- Tell your bank you’re leaving
You don’t want to land overseas to realise your card is frozen for “suspicious international transactions”. Notify your bank of your travel plans beforehand to save you this hassle. Many banks even allow you to do this easily right within their mobile apps!
2. Embrace minimalism
I’m sure you know this (hopefully), but packing light is gospel for backpackers. Lugging around a giant suitcase or overstuffed backpack wastes precious energy that you’ll need for all the activities you’ll surely participate in on your trip. So be sure to only bring the absolute essentials, roll your clothes to save space, and plan to wear things more than once.
3. Look for hostels with free breakfast (and a kitchen)
It’s tempting to eat out all the time when travelling. And of course, food is also a great way to explore the local culture. But for the sake of your wallet, it pays to eat some meals at “home”. Lots of hostels offer free simple breakfasts and staples, which can help save cash. Ones with kitchens are also useful, as you’ll get a chance to hit the local shops and whip up some meals yourself.
4. Bring a lock
No worse way to start your trip than by getting a valuable item stolen. No matter how trustworthy your roommates may seem, it’s always worth it to lock up your stuff when staying in communal accommodation. Not every hostel provides lockable storage spaces, so bring your own lock just in case.
5. Troll for free activities
There are so many free things to do in nearly every city, many of which are advertised online. But you have to know where to look… Facebook events are a great place to start, but other sites like Eventbrite and Couchsurfing are sometimes even better. Both sites list arts, nightlife and food/drink-focused events, many of which are cost-free.
6. Download offline maps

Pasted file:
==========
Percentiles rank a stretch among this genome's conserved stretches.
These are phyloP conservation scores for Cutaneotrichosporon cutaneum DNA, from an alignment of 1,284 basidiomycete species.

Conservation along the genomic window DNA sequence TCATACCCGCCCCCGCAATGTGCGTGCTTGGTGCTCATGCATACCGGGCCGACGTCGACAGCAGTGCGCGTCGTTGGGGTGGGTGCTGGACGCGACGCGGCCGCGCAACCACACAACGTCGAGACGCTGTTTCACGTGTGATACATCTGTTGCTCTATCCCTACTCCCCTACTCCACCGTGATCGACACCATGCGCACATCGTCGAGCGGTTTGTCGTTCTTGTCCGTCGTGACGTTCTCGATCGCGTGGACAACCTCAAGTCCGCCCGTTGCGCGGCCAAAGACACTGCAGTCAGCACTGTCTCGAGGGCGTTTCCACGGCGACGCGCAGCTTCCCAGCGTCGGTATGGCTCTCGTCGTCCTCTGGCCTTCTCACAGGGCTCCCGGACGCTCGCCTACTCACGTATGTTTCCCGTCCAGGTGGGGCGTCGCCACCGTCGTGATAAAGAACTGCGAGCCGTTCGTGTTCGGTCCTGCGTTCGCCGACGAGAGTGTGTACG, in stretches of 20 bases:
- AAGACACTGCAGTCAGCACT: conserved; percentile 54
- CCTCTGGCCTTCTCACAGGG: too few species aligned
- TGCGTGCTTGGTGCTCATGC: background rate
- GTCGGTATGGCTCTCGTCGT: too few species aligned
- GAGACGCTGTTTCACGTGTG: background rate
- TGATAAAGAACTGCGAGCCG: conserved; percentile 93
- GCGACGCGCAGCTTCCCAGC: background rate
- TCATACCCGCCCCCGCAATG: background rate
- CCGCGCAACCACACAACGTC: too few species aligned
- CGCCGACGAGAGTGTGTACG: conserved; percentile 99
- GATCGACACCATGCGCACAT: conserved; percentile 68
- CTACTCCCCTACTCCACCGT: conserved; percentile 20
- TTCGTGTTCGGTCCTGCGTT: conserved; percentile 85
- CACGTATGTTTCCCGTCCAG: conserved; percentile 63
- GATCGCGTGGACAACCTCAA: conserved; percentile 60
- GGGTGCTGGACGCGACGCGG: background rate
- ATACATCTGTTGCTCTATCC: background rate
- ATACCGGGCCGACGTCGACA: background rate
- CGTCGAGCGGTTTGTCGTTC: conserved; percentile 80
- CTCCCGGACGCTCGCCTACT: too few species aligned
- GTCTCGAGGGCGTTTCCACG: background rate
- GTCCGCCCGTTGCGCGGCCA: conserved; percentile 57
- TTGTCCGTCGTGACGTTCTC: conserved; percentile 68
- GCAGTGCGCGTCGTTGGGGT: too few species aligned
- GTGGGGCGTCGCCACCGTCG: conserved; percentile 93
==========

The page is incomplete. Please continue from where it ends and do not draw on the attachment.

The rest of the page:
Don’t drain your battery and your data by using a live map wherever you go. Instead, download an offline map of your destination while using WiFi. Then, you’ll be able to track your location no matter where you are or what your overseas mobile plan is.
7. Walk when you can
Walking is a great way to get around in a new place. You’ll keep fit, save money and get to see lots of things along the way that you could easily miss if travelling by tram, train, taxi or subway. Pro tip: If you’re unsure where to walk, follow Google
8. Live like a local
If you visit a country that speaks a language other than your own, learn a few key phrases to help you get around and appear more culturally sensitive. When possible, try to eat where the locals eat, visit the bars and clubs that they would frequent, stay in the areas they would live. It helps you stand out less, have a more authentic experience wherever you go and avoid being overcharged by tourist traps.
9. Make friends
While we’re all for solo travel, travelling in a group is often safer, cheaper and more convenient. Travelling with a partner or friends means you can split costs for rooms, rides and even some essentials like toiletries or bulk food items.
10. Trust your instincts
Trusting your gut will help you avoid potentially harmful or negative experiences like being pick-pocketed or getting food poisoning. But it will also help enhance positive experiences like exploring new areas or trying a food item that catches your eye.